A Comparative Religions class has at its goal to understand that religion is interesting and that knowledge is good. Jewish religious values throughout history have been impacted by the culture and the religions that have surrounded a particular Jewish community. As a result, Judaism, by the twenty-first century, is an amalgamation of Jewish thought and practices with the thoughts and practices of others. The Judaism practiced three thousand years ago, during the biblical period, is far different than the Judaism we practice today in Tucson, Arizona. Certainly, part of this evolution is through internal dialogue with Jewish rabbis and scholars. On the other hand, we have adapted some of our prayers, rituals, and ideas from people of other cultures and religions.
The focus will be on Reform Judaism and Comparative Judaism. We will begin the semester describing the origins of Reform Judaism and how Reform Judaism informs us and provides meaningful answers to: What is the meaning of life, how do we make the best of it, what happens afterward, and if there is anyone or anything “out there”, what or who is that?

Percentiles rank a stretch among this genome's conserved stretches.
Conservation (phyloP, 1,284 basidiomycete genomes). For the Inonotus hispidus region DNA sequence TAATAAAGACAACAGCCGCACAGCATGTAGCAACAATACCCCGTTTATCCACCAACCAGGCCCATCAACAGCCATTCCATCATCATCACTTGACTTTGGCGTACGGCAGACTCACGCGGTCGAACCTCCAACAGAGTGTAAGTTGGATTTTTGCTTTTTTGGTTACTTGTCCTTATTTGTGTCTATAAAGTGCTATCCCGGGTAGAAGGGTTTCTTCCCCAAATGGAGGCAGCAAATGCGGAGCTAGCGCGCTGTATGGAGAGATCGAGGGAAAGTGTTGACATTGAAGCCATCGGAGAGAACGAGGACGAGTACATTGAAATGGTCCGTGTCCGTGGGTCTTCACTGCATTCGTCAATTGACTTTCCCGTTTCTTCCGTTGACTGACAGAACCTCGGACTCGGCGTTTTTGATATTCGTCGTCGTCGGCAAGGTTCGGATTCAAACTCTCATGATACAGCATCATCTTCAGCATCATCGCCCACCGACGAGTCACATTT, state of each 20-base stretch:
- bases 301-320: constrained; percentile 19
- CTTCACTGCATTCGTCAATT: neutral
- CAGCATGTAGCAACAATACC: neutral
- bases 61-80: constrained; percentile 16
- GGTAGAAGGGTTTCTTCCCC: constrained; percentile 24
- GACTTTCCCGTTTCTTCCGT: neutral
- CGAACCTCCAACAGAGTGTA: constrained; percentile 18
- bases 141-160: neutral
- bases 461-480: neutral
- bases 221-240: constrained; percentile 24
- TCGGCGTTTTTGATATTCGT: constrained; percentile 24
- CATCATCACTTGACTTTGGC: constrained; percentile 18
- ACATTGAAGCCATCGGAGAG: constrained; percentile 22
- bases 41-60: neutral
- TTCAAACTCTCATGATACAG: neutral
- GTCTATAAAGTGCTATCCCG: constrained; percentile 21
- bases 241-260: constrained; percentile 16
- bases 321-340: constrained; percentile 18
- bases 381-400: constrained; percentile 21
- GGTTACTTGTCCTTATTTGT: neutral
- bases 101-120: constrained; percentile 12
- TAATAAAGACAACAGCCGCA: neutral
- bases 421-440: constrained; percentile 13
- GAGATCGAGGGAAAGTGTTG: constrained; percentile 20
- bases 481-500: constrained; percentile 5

We will also learn about the similarities and the differences between the various sects of Judaism, focusing on answering:
- What are the similarities between your religious practice and ours?
- What are the differences?
- What is your relationship with people of other faiths?
- Do you read your sacred texts as literally coming from God, or are they inspired?
- What are the internal truths?
- What is the purpose of life?
- Do you have Creation stories?
- Afterlife beliefs?
- Personal communing with God or is there an intermediary?
- Specific views on: sex, marriage, procreation, war, suicide, euthanasia, abortion
- What are your daily lifestyle practices and why do you practice them?
- Describe your prayer rituals and their meaning?
This semester will be devoted to exposure for our students to the teachings, spiritual methods, symbolism and other facets from a small selection of religious traditions. The primary aim is to meet the need for accurate information about these religions by providing information and an exchange of views on aspects of religious life, doctrinal, historical, possibly mystical, and most importantly, personal experiences and traditions from representatives of these religions.